There are so many ways for you to send out invitations for friends and family to get together for something special. Most of the time a lot of people just prefer to just tell you face to face about a party that they are having at there home or where ever.
But there are a few people that just love to make invitations and do all the planning for a party. Those are the people that really like to have friends and family over there house and like to just have a good time with all the people that they card about, To share something with them. Something like a party for the birth of a child, birthday, wedding, house warming, etc. anything that you might want to throw a party for.
There are several places, if you want to find them on the web goggle and search for “party invitations" and see what comes up. Also, any of the party planning books are good. Depending on time of year and type of event (formal/bbq/buffet/catered/small/large) you may have some lead time. I would send with a minimum of 6-8 weeks in advance.
If you have the liberty to invite them all, by all means do that. Some relationships of months can become strong enough to merit these special events. They can choose to come or not. . . but give them the invitation so that no one gets slighted.
Depending on the type of event, formal wedding, retirement or anniversary? At least 8 weeks (more if it is taking place over a major holiday when people may normally make other plans). Informal party that still requires RSVP for caterer, 4-6 weeks.
Bar-b-que at your place, 2 weeks and you can use evite.com. Also, you may have to defer to your caterer, if they need a headcount by a longer date, send invites so that you can responses within a week of having numbers to the caterer. And, for big events (100+) count on at least 10% not coming who said they would!
A popular term is “Dutch Treat" which means everyone pays their own way. So you could invite them for a “cocktail reception" to celebrate the retirement and then add “we would love it if you joined us for a Dutch treat dinner at, etc". When you use the word “invite" it denotes that you will be treating. . . so avoid that when it comes to the dinner. Ask for them to let you know if they will be Attending the reception, Attending the dinner. Cannot attend. Also, if you do not hear back be sure to follow up and be sure they received their invitation. Sometimes, those things get lost in the delivery or shuffle of mail stacks.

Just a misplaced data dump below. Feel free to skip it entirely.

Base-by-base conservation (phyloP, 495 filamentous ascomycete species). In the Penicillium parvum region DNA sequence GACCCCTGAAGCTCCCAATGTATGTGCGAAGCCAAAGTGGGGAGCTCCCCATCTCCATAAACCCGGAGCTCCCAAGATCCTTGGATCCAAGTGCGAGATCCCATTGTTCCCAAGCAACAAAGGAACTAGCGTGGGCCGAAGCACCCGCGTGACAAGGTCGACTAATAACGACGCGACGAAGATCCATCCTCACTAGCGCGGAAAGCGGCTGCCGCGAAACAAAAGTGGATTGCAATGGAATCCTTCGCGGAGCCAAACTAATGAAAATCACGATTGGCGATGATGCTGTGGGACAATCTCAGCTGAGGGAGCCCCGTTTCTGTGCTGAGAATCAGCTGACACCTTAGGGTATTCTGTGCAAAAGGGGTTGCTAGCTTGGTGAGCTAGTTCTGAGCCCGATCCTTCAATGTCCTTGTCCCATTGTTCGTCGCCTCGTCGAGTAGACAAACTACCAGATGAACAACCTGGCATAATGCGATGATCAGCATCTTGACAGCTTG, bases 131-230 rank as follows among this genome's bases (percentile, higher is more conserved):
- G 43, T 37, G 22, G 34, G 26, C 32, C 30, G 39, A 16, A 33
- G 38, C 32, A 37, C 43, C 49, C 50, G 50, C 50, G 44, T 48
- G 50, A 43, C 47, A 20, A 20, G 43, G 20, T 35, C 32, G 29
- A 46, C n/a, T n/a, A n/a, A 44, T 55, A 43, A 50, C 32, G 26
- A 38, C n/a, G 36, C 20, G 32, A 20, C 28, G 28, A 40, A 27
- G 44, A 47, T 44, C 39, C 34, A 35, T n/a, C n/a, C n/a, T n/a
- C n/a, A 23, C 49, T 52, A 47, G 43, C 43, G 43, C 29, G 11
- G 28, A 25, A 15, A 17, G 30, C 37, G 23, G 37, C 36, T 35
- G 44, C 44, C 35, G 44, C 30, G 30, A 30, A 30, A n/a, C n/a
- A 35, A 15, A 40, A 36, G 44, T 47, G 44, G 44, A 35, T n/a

I can see where you would want to avoid the appearance of shilling for gifts! You've already furnished your home; this is just a get together with the neighbors from whom you have been separated for too long. Just issue a standard invitation as if it were a regular party. If asked on the street or when everyone arrives and you want to give a toast, and then you can mention that you wanted to ‘rewarm the house’.
You should send the invitations out 6-8 weeks before the party. . . and definitely 8 weeks if it is a holiday weekend! People make plans early, and they want to finalize their calendars. If you're arranging for a caterer, you should get the RSVPs around 10 days prior so you have time to call the stragglers. Most likely, you'll caterer will want a preliminary number about a week out and you can modify it about 2-3 days before.
Victor Epand is an expert commentator at http://www.CustomDesignPostcards.com . Visit us when you need to make custom designed holiday, gift, and invitation cards, as well as business cards and brochures. We are the only design utility that lets you download the print-ready images!